FDA Bans Trans Fats - More Chemicals to Consider?

Go to the snack aisle of any supermarket or convenience store in the United States, and you'll find a wide array of potential options to satisfy any junk food craving. What do all of these foods have in common? They're all made of refined grains, in addition to other nutritionally deficient ingredients. Refined grains do not offer the same nutritional benefits as whole grains. The process by which refined grains are produced removes fiber, iron, vitamins and other nutrients,

according to the American Heart Association

. Examples of refined grains include white flour, corn flour and white rice. Not only have Americans turned to unhealthier grains for a greater share of their calories; modern wheat is also less nutritious than heritage grain varieties.

Why You Should Probably Stop Eating Wheat

As Americans increasingly eat out at restaurants more and consume more processed foods, salt intake has steadily increased across all age groups. The average American between ages 20 and 74 consumed close to 1,500 mg more sodium per day in 2006 than in 1971,

according to the Institute of Medicine of the National Academies

. The Centers for Disease Control and Prevention (CDC) recommends everyone ages 2 and up consume less than 2,300 mg per day, which is about a teaspoon a day. Some people with certain health risks, such as diabetes or high blood pressure, should limit that further to 1,500 mg per day. Eating too much salt increases water intake in the body, which leads to high blood pressure. Kidneys work overtime to deal with the excess sodium, and the increased blood volume puts a strain on the heart and blood vessels. At worst, a lifetime of a sodium surplus could lead to heart failure or stroke,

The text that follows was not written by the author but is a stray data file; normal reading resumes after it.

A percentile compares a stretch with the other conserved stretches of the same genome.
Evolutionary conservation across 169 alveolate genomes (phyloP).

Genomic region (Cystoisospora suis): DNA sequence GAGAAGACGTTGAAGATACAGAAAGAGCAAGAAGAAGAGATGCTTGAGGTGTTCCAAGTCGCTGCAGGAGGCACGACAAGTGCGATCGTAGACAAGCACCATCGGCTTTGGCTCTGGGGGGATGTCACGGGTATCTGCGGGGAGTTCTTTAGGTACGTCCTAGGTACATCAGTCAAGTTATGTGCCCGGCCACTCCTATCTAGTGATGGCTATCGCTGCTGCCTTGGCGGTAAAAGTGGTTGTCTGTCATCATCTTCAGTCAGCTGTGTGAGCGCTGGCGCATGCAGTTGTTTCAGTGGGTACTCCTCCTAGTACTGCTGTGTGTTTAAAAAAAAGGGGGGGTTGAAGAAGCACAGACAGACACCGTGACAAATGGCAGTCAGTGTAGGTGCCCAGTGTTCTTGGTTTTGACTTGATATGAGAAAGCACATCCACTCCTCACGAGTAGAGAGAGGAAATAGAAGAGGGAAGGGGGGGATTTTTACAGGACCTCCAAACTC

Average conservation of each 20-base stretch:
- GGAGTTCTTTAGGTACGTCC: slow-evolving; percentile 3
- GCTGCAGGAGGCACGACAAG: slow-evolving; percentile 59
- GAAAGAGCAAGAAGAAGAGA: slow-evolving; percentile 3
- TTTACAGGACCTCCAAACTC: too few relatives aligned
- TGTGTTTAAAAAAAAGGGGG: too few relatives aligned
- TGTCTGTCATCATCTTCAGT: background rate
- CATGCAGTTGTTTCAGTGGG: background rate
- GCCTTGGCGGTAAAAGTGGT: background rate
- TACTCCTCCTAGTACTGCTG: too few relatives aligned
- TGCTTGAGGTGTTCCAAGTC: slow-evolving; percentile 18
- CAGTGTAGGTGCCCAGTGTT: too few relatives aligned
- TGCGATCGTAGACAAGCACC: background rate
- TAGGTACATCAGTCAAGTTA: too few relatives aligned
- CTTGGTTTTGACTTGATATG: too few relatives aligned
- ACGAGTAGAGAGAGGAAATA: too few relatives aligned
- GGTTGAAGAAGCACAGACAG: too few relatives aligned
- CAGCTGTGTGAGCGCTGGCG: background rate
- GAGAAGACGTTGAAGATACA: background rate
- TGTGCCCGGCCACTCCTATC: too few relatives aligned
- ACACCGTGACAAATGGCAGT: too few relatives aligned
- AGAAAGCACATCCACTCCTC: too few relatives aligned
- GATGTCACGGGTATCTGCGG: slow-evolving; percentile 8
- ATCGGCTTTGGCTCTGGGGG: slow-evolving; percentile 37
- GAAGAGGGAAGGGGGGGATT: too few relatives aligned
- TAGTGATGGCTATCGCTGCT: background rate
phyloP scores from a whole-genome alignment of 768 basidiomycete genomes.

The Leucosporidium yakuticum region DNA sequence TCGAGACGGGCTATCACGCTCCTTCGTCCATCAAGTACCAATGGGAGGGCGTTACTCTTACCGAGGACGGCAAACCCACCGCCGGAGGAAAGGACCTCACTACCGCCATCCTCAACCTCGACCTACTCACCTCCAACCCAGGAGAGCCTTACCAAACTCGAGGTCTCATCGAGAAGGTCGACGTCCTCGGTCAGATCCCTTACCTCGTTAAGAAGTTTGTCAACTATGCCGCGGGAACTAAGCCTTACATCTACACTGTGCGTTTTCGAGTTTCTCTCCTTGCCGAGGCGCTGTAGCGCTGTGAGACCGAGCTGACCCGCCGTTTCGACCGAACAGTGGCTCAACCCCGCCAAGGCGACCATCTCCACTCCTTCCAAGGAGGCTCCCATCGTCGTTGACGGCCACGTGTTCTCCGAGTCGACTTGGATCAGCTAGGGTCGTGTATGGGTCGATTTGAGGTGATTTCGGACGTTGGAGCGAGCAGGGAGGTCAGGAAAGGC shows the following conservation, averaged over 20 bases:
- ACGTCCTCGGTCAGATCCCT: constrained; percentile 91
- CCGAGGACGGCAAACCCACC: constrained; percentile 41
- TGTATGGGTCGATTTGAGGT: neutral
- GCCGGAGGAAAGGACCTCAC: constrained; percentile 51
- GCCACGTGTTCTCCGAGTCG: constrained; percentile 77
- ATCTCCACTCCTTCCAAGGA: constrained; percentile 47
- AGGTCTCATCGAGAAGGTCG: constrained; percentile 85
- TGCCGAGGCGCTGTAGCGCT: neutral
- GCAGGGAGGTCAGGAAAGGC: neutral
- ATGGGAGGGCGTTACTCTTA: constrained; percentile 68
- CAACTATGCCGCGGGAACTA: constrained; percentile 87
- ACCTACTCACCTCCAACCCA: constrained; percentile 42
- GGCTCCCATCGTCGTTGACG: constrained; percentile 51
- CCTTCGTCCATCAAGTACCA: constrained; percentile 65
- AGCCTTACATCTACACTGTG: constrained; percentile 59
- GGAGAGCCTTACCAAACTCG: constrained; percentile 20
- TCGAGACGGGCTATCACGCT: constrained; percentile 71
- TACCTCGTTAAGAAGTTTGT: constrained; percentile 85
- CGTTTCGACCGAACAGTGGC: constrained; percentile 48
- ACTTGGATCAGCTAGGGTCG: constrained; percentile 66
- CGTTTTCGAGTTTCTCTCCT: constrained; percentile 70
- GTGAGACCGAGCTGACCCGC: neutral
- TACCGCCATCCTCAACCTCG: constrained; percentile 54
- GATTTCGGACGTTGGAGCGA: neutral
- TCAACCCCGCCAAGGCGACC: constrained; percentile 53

according to the Harvard School of Public Health

.

Fast Food Is Less Salty Abroad

In 1929, presidential candidate Herbert Hoover ran under the slogan "a chicken in every pot and a car in every garage." These items might seem common enough today, but Hoover was basically promising what were then considered luxuries to every American household. At the time of Hoover's campaign, "the few chickens raised for meat were sold directly to high-end restaurants, first-class dining cars, and luxury caterers,"

according to the Smithsonian Museum of American History

. Chickens were instead kept for their eggs, which are a valuable source of protein and other nutrients. Egg consumption peaked mid-century, and has been in decline ever since. The overblown connection between cholesterol in eggs and heart disease certainly contributed to Americans turning their back on eggs. But a decline in prices of another protein source, specifically chicken, also contributed to eggs falling out of favor. In the last half of the 20th century, poultry consumption went up more than three-fold, according to USDA data. Red-meat consumption saw a steady decline over the same period, with Americans eating roughly 10 percent fewer pounds per capita every year.